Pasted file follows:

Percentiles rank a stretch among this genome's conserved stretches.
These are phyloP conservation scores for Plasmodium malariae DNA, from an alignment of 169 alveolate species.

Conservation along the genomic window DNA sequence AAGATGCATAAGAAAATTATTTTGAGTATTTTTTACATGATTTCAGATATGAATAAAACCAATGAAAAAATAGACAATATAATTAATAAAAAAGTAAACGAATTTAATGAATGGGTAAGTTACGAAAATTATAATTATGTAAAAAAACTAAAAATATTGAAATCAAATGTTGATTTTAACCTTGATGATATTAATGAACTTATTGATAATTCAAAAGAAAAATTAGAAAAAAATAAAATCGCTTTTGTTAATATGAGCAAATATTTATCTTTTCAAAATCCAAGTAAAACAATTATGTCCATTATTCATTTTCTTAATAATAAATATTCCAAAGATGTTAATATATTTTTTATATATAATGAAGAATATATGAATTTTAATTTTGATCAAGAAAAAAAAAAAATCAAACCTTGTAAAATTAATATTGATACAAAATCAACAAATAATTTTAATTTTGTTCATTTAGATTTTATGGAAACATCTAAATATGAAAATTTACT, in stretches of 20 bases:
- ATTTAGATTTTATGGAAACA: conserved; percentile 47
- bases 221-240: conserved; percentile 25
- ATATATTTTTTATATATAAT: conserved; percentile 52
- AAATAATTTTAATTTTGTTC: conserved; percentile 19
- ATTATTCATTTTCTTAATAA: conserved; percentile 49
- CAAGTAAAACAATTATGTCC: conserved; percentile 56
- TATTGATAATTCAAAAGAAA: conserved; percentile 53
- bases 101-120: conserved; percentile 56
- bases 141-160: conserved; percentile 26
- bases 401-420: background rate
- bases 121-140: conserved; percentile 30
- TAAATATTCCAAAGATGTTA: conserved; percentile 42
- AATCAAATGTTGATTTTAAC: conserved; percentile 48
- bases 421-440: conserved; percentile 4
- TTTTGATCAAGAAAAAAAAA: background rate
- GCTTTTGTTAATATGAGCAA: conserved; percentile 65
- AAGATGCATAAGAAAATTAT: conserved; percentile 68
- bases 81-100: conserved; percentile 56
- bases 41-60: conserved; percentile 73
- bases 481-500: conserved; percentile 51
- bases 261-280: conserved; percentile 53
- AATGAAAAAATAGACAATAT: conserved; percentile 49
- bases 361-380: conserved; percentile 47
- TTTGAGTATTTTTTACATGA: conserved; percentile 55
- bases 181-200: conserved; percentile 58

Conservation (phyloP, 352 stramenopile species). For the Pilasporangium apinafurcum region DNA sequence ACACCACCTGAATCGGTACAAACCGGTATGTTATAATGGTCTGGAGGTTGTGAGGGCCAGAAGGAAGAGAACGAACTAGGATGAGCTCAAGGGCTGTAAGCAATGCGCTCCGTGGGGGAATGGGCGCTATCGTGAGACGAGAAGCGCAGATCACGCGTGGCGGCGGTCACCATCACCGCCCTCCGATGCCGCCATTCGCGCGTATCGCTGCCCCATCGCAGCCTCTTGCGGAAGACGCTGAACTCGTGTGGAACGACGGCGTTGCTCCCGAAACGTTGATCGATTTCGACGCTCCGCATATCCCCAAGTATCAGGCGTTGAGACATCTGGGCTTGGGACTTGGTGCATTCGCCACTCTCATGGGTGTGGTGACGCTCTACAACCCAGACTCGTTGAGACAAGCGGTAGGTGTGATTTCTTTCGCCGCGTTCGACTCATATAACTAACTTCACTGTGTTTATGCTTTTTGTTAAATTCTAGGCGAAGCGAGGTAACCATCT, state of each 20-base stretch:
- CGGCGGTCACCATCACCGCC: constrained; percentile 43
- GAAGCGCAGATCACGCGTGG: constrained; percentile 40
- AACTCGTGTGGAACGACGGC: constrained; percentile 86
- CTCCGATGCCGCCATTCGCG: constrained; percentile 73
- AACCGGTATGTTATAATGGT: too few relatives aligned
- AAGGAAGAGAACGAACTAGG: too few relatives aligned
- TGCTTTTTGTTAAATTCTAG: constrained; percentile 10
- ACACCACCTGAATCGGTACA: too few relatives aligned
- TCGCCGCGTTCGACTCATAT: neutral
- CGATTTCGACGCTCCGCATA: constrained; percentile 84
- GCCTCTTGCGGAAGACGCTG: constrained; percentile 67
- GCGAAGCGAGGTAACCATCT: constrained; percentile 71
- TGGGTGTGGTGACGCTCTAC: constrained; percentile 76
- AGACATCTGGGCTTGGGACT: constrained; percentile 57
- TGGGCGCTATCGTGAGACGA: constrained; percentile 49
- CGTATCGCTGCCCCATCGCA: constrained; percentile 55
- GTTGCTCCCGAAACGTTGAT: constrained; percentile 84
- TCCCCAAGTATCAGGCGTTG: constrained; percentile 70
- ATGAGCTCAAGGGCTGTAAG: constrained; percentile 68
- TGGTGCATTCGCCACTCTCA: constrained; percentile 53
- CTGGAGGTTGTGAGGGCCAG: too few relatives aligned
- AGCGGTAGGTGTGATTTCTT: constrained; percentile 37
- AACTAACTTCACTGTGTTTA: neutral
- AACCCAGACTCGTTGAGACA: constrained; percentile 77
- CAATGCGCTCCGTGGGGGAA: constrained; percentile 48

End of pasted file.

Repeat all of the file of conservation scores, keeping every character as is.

Percentiles rank a stretch among this genome's conserved stretches.
These are phyloP conservation scores for Plasmodium malariae DNA, from an alignment of 169 alveolate species.

Conservation along the genomic window DNA sequence AAGATGCATAAGAAAATTATTTTGAGTATTTTTTACATGATTTCAGATATGAATAAAACCAATGAAAAAATAGACAATATAATTAATAAAAAAGTAAACGAATTTAATGAATGGGTAAGTTACGAAAATTATAATTATGTAAAAAAACTAAAAATATTGAAATCAAATGTTGATTTTAACCTTGATGATATTAATGAACTTATTGATAATTCAAAAGAAAAATTAGAAAAAAATAAAATCGCTTTTGTTAATATGAGCAAATATTTATCTTTTCAAAATCCAAGTAAAACAATTATGTCCATTATTCATTTTCTTAATAATAAATATTCCAAAGATGTTAATATATTTTTTATATATAATGAAGAATATATGAATTTTAATTTTGATCAAGAAAAAAAAAAAATCAAACCTTGTAAAATTAATATTGATACAAAATCAACAAATAATTTTAATTTTGTTCATTTAGATTTTATGGAAACATCTAAATATGAAAATTTACT, in stretches of 20 bases:
- ATTTAGATTTTATGGAAACA: conserved; percentile 47
- bases 221-240: conserved; percentile 25
- ATATATTTTTTATATATAAT: conserved; percentile 52
- AAATAATTTTAATTTTGTTC: conserved; percentile 19
- ATTATTCATTTTCTTAATAA: conserved; percentile 49
- CAAGTAAAACAATTATGTCC: conserved; percentile 56
- TATTGATAATTCAAAAGAAA: conserved; percentile 53
- bases 101-120: conserved; percentile 56
- bases 141-160: conserved; percentile 26
- bases 401-420: background rate
- bases 121-140: conserved; percentile 30
- TAAATATTCCAAAGATGTTA: conserved; percentile 42
- AATCAAATGTTGATTTTAAC: conserved; percentile 48
- bases 421-440: conserved; percentile 4
- TTTTGATCAAGAAAAAAAAA: background rate
- GCTTTTGTTAATATGAGCAA: conserved; percentile 65
- AAGATGCATAAGAAAATTAT: conserved; percentile 68
- bases 81-100: conserved; percentile 56
- bases 41-60: conserved; percentile 73
- bases 481-500: conserved; percentile 51
- bases 261-280: conserved; percentile 53
- AATGAAAAAATAGACAATAT: conserved; percentile 49
- bases 361-380: conserved; percentile 47
- TTTGAGTATTTTTTACATGA: conserved; percentile 55
- bases 181-200: conserved; percentile 58

Conservation (phyloP, 352 stramenopile species). For the Pilasporangium apinafurcum region DNA sequence ACACCACCTGAATCGGTACAAACCGGTATGTTATAATGGTCTGGAGGTTGTGAGGGCCAGAAGGAAGAGAACGAACTAGGATGAGCTCAAGGGCTGTAAGCAATGCGCTCCGTGGGGGAATGGGCGCTATCGTGAGACGAGAAGCGCAGATCACGCGTGGCGGCGGTCACCATCACCGCCCTCCGATGCCGCCATTCGCGCGTATCGCTGCCCCATCGCAGCCTCTTGCGGAAGACGCTGAACTCGTGTGGAACGACGGCGTTGCTCCCGAAACGTTGATCGATTTCGACGCTCCGCATATCCCCAAGTATCAGGCGTTGAGACATCTGGGCTTGGGACTTGGTGCATTCGCCACTCTCATGGGTGTGGTGACGCTCTACAACCCAGACTCGTTGAGACAAGCGGTAGGTGTGATTTCTTTCGCCGCGTTCGACTCATATAACTAACTTCACTGTGTTTATGCTTTTTGTTAAATTCTAGGCGAAGCGAGGTAACCATCT, state of each 20-base stretch:
- CGGCGGTCACCATCACCGCC: constrained; percentile 43
- GAAGCGCAGATCACGCGTGG: constrained; percentile 40
- AACTCGTGTGGAACGACGGC: constrained; percentile 86
- CTCCGATGCCGCCATTCGCG: constrained; percentile 73
- AACCGGTATGTTATAATGGT: too few relatives aligned
- AAGGAAGAGAACGAACTAGG: too few relatives aligned
- TGCTTTTTGTTAAATTCTAG: constrained; percentile 10
- ACACCACCTGAATCGGTACA: too few relatives aligned
- TCGCCGCGTTCGACTCATAT: neutral
- CGATTTCGACGCTCCGCATA: constrained; percentile 84
- GCCTCTTGCGGAAGACGCTG: constrained; percentile 67
- GCGAAGCGAGGTAACCATCT: constrained; percentile 71
- TGGGTGTGGTGACGCTCTAC: constrained; percentile 76
- AGACATCTGGGCTTGGGACT: constrained; percentile 57
- TGGGCGCTATCGTGAGACGA: constrained; percentile 49
- CGTATCGCTGCCCCATCGCA: constrained; percentile 55
- GTTGCTCCCGAAACGTTGAT: constrained; percentile 84
- TCCCCAAGTATCAGGCGTTG: constrained; percentile 70
- ATGAGCTCAAGGGCTGTAAG: constrained; percentile 68
- TGGTGCATTCGCCACTCTCA: constrained; percentile 53
- CTGGAGGTTGTGAGGGCCAG: too few relatives aligned
- AGCGGTAGGTGTGATTTCTT: constrained; percentile 37
- AACTAACTTCACTGTGTTTA: neutral
- AACCCAGACTCGTTGAGACA: constrained; percentile 77
- CAATGCGCTCCGTGGGGGAA: constrained; percentile 48